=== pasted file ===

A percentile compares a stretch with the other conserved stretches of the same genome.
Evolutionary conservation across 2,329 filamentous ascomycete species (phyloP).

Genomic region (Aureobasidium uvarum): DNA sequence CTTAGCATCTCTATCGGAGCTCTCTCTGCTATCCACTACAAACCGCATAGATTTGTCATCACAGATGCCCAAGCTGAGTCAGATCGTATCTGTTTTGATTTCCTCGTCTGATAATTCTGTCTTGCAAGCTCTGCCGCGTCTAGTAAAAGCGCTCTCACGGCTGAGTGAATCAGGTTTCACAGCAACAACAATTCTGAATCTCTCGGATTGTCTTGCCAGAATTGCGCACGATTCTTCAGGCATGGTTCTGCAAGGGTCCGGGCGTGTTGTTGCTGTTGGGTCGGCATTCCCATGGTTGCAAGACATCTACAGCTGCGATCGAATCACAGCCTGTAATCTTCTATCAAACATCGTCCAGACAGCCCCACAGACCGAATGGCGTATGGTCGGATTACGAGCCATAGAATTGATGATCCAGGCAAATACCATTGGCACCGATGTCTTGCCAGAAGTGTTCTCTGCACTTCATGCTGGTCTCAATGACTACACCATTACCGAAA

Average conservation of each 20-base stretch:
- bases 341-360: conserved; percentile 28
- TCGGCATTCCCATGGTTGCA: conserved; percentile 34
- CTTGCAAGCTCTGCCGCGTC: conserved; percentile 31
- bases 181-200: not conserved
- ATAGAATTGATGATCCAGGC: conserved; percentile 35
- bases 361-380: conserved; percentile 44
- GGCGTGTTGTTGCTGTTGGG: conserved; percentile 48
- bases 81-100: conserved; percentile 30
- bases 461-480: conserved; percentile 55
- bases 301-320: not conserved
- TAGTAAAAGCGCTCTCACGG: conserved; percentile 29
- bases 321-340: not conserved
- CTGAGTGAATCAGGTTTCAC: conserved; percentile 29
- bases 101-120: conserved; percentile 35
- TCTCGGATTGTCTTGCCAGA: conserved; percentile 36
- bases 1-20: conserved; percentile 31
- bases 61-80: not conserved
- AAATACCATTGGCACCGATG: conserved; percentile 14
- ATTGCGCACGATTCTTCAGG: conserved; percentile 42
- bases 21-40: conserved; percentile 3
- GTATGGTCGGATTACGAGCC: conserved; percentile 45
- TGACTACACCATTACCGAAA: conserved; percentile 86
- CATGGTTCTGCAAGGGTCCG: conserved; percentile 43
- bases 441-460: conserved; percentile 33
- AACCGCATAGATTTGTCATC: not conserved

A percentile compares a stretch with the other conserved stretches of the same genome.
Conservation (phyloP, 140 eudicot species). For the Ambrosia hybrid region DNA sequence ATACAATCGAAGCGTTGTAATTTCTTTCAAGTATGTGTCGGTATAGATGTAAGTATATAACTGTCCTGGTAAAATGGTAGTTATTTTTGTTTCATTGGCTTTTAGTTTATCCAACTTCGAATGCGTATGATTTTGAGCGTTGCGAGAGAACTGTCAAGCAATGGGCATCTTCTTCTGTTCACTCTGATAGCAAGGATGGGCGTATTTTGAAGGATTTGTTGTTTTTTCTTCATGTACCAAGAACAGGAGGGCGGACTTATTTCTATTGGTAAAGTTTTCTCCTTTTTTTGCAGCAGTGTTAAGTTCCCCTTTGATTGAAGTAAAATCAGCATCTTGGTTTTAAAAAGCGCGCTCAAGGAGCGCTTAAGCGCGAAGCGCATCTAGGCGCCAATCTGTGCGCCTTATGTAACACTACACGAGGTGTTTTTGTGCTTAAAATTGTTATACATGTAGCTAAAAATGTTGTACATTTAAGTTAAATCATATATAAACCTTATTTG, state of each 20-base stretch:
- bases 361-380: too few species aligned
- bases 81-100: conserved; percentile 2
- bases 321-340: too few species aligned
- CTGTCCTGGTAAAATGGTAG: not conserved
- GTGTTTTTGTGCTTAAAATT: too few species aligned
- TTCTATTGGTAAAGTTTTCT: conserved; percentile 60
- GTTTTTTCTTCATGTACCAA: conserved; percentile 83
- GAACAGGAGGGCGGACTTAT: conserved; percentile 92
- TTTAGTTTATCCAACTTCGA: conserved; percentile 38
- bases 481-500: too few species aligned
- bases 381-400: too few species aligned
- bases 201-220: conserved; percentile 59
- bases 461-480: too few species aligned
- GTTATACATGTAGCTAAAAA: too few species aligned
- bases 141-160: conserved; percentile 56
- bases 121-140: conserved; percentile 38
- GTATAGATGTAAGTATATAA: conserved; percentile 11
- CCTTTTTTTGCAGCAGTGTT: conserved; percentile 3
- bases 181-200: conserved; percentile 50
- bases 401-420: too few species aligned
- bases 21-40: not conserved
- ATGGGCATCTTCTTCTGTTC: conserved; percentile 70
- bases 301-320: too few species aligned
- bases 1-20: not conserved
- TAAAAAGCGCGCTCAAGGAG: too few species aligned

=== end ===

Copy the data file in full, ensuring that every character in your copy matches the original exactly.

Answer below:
A percentile compares a stretch with the other conserved stretches of the same genome.
Evolutionary conservation across 2,329 filamentous ascomycete species (phyloP).

Genomic region (Aureobasidium uvarum): DNA sequence CTTAGCATCTCTATCGGAGCTCTCTCTGCTATCCACTACAAACCGCATAGATTTGTCATCACAGATGCCCAAGCTGAGTCAGATCGTATCTGTTTTGATTTCCTCGTCTGATAATTCTGTCTTGCAAGCTCTGCCGCGTCTAGTAAAAGCGCTCTCACGGCTGAGTGAATCAGGTTTCACAGCAACAACAATTCTGAATCTCTCGGATTGTCTTGCCAGAATTGCGCACGATTCTTCAGGCATGGTTCTGCAAGGGTCCGGGCGTGTTGTTGCTGTTGGGTCGGCATTCCCATGGTTGCAAGACATCTACAGCTGCGATCGAATCACAGCCTGTAATCTTCTATCAAACATCGTCCAGACAGCCCCACAGACCGAATGGCGTATGGTCGGATTACGAGCCATAGAATTGATGATCCAGGCAAATACCATTGGCACCGATGTCTTGCCAGAAGTGTTCTCTGCACTTCATGCTGGTCTCAATGACTACACCATTACCGAAA

Average conservation of each 20-base stretch:
- bases 341-360: conserved; percentile 28
- TCGGCATTCCCATGGTTGCA: conserved; percentile 34
- CTTGCAAGCTCTGCCGCGTC: conserved; percentile 31
- bases 181-200: not conserved
- ATAGAATTGATGATCCAGGC: conserved; percentile 35
- bases 361-380: conserved; percentile 44
- GGCGTGTTGTTGCTGTTGGG: conserved; percentile 48
- bases 81-100: conserved; percentile 30
- bases 461-480: conserved; percentile 55
- bases 301-320: not conserved
- TAGTAAAAGCGCTCTCACGG: conserved; percentile 29
- bases 321-340: not conserved
- CTGAGTGAATCAGGTTTCAC: conserved; percentile 29
- bases 101-120: conserved; percentile 35
- TCTCGGATTGTCTTGCCAGA: conserved; percentile 36
- bases 1-20: conserved; percentile 31
- bases 61-80: not conserved
- AAATACCATTGGCACCGATG: conserved; percentile 14
- ATTGCGCACGATTCTTCAGG: conserved; percentile 42
- bases 21-40: conserved; percentile 3
- GTATGGTCGGATTACGAGCC: conserved; percentile 45
- TGACTACACCATTACCGAAA: conserved; percentile 86
- CATGGTTCTGCAAGGGTCCG: conserved; percentile 43
- bases 441-460: conserved; percentile 33
- AACCGCATAGATTTGTCATC: not conserved

A percentile compares a stretch with the other conserved stretches of the same genome.
Conservation (phyloP, 140 eudicot species). For the Ambrosia hybrid region DNA sequence ATACAATCGAAGCGTTGTAATTTCTTTCAAGTATGTGTCGGTATAGATGTAAGTATATAACTGTCCTGGTAAAATGGTAGTTATTTTTGTTTCATTGGCTTTTAGTTTATCCAACTTCGAATGCGTATGATTTTGAGCGTTGCGAGAGAACTGTCAAGCAATGGGCATCTTCTTCTGTTCACTCTGATAGCAAGGATGGGCGTATTTTGAAGGATTTGTTGTTTTTTCTTCATGTACCAAGAACAGGAGGGCGGACTTATTTCTATTGGTAAAGTTTTCTCCTTTTTTTGCAGCAGTGTTAAGTTCCCCTTTGATTGAAGTAAAATCAGCATCTTGGTTTTAAAAAGCGCGCTCAAGGAGCGCTTAAGCGCGAAGCGCATCTAGGCGCCAATCTGTGCGCCTTATGTAACACTACACGAGGTGTTTTTGTGCTTAAAATTGTTATACATGTAGCTAAAAATGTTGTACATTTAAGTTAAATCATATATAAACCTTATTTG, state of each 20-base stretch:
- bases 361-380: too few species aligned
- bases 81-100: conserved; percentile 2
- bases 321-340: too few species aligned
- CTGTCCTGGTAAAATGGTAG: not conserved
- GTGTTTTTGTGCTTAAAATT: too few species aligned
- TTCTATTGGTAAAGTTTTCT: conserved; percentile 60
- GTTTTTTCTTCATGTACCAA: conserved; percentile 83
- GAACAGGAGGGCGGACTTAT: conserved; percentile 92
- TTTAGTTTATCCAACTTCGA: conserved; percentile 38
- bases 481-500: too few species aligned
- bases 381-400: too few species aligned
- bases 201-220: conserved; percentile 59
- bases 461-480: too few species aligned
- GTTATACATGTAGCTAAAAA: too few species aligned
- bases 141-160: conserved; percentile 56
- bases 121-140: conserved; percentile 38
- GTATAGATGTAAGTATATAA: conserved; percentile 11
- CCTTTTTTTGCAGCAGTGTT: conserved; percentile 3
- bases 181-200: conserved; percentile 50
- bases 401-420: too few species aligned
- bases 21-40: not conserved
- ATGGGCATCTTCTTCTGTTC: conserved; percentile 70
- bases 301-320: too few species aligned
- bases 1-20: not conserved
- TAAAAAGCGCGCTCAAGGAG: too few species aligned